A German Variation: Brahms - Variations on a theme by Haydn (St. Anthony Variations)
Classical music is one of the most important aspects of Germany's cultural heritage. Long before the separate Germanic states were official united as one country (celebrated in Germany each year on 3 October) they were united through their culture, sharing a long history of master composers: Bach - Handel - Gluck - Haydn - Beethoven - Schubert - Mendelssohn - Schumann - Brahms - Wagner...
With such an impressive pedigree it is no wonder that some of their greatest composers have taken inspiration from their musical forefathers. Johannes Brahms' "St. Anthony Variations", composed in the summer of 1873, are based on a theme Brahms found in a work for wind ensemble supposedly written by the great Joseph Haydn. The theme is known as the "Chorale Saint Antoni", and following his theme Brahms composed eight variations and a magnificent finale. Brahms wrote two versions of the work - one for two pianos, and one for orchestra.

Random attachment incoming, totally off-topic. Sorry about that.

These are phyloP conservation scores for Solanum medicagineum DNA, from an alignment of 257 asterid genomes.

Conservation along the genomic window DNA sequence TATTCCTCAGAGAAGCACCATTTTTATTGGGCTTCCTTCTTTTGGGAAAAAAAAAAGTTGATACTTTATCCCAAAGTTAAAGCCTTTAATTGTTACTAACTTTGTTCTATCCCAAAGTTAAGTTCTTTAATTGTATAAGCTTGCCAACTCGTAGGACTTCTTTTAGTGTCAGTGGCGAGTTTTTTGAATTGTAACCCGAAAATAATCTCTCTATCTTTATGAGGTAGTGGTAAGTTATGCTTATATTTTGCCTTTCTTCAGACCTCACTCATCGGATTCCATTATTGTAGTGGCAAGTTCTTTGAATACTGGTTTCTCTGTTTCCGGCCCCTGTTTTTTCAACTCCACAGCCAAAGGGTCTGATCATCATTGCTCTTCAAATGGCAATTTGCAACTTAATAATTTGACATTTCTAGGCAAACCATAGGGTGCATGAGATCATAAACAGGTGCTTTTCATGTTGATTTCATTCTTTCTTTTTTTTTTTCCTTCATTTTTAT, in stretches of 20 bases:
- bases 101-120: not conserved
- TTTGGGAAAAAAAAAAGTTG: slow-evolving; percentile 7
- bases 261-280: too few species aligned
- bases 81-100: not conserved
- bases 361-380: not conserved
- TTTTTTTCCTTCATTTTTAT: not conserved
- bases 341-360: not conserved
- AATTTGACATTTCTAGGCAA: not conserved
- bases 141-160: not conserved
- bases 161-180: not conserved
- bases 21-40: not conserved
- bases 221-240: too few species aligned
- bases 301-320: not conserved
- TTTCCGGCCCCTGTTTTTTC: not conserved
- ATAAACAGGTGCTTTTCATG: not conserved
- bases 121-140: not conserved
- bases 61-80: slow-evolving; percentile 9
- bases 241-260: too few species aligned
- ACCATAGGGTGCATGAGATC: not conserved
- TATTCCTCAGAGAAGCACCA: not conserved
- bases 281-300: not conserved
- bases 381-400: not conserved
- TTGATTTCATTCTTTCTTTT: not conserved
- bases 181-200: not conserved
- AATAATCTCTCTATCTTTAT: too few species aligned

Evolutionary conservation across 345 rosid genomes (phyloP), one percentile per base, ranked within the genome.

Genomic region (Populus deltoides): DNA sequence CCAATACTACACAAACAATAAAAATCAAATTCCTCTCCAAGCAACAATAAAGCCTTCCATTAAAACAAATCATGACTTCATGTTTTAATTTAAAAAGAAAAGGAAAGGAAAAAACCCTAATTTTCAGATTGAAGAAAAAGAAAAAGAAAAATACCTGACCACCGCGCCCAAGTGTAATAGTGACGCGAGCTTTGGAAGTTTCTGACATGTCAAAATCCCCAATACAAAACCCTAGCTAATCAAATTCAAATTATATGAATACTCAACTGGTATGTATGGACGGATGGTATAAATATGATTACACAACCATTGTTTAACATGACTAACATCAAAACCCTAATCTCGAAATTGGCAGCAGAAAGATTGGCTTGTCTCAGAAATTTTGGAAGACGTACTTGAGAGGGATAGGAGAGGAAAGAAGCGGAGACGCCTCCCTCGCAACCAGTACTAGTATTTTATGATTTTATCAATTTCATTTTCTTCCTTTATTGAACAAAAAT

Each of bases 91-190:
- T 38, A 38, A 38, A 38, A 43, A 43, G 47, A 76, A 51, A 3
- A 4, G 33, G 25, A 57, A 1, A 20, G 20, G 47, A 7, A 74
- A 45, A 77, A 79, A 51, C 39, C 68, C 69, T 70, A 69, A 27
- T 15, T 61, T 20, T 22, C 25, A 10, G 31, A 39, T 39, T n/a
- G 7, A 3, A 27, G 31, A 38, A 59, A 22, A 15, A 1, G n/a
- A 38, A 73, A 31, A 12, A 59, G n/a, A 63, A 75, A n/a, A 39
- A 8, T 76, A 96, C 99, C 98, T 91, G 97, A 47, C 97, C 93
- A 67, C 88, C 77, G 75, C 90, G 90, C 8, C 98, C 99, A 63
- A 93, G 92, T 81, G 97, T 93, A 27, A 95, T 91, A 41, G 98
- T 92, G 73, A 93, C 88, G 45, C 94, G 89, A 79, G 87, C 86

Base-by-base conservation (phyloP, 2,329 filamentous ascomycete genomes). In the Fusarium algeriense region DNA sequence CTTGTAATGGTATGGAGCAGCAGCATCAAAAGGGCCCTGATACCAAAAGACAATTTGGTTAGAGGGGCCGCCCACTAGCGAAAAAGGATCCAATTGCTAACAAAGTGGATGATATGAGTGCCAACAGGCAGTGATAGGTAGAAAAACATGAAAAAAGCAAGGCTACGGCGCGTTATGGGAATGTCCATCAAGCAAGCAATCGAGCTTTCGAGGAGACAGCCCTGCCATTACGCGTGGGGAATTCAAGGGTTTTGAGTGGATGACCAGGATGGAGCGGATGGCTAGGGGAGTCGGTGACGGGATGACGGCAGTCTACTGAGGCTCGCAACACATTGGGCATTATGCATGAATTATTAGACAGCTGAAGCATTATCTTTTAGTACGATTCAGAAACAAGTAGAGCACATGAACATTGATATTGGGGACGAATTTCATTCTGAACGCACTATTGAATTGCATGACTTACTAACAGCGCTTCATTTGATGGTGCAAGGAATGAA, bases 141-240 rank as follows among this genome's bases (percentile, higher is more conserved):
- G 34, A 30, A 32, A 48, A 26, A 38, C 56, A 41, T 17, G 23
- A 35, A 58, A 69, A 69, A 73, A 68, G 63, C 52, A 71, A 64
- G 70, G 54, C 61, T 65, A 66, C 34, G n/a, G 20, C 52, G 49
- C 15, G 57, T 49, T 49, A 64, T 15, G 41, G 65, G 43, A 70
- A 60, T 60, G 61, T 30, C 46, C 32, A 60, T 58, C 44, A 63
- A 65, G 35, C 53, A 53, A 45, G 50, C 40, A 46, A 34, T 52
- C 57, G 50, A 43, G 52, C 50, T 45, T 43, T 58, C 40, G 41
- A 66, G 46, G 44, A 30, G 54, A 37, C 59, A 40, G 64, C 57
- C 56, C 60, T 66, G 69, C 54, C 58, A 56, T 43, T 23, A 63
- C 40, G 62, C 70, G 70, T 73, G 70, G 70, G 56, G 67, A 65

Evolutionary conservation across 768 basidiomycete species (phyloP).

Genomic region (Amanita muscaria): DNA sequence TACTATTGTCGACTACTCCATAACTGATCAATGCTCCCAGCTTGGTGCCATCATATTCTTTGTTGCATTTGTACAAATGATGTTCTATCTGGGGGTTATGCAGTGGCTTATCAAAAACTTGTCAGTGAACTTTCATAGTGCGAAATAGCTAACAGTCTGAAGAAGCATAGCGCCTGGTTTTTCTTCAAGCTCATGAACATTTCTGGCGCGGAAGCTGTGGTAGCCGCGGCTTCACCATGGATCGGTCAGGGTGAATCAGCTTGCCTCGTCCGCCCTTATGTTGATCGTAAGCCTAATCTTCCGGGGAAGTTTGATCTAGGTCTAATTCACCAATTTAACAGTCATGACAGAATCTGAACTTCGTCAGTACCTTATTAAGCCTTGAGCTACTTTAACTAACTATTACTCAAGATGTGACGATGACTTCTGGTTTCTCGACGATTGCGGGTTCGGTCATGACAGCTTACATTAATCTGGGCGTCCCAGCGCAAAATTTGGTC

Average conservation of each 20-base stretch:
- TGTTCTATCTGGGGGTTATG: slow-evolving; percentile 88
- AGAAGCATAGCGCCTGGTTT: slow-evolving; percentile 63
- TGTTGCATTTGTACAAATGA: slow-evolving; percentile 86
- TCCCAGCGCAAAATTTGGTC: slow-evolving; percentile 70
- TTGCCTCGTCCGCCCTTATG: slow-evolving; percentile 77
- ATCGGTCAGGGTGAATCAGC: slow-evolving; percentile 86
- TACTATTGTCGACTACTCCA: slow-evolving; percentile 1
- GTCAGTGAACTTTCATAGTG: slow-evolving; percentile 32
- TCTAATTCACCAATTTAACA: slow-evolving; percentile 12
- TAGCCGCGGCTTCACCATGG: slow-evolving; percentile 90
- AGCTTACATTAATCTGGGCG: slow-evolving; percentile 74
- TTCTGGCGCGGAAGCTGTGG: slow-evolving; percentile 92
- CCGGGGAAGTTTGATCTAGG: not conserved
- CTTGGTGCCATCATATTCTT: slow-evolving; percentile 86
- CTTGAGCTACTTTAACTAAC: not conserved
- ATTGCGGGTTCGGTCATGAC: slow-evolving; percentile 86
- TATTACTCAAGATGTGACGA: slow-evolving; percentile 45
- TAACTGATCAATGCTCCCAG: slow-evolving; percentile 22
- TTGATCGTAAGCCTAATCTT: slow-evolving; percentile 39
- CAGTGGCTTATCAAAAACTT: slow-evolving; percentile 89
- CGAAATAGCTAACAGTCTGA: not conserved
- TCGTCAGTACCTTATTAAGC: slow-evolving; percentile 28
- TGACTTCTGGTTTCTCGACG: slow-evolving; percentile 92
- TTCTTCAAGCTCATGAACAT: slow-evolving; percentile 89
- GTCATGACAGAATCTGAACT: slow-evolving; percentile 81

Nowadays, it is believed that the theme isn't by Haydn at all, and that Brahms was duped by a publisher attributing his piece to the famous composer. However, some scholars think that Brahms paid tribute to Haydn at another point in the work by quoting Haydn's "Clock Symphony" near the end of the finale.
In this album the Royal Philharmonic Orchestra give a gorgeous performance of these wonderful variations. Listen out for Brahms' cheeky use of the triangle in the lively finale!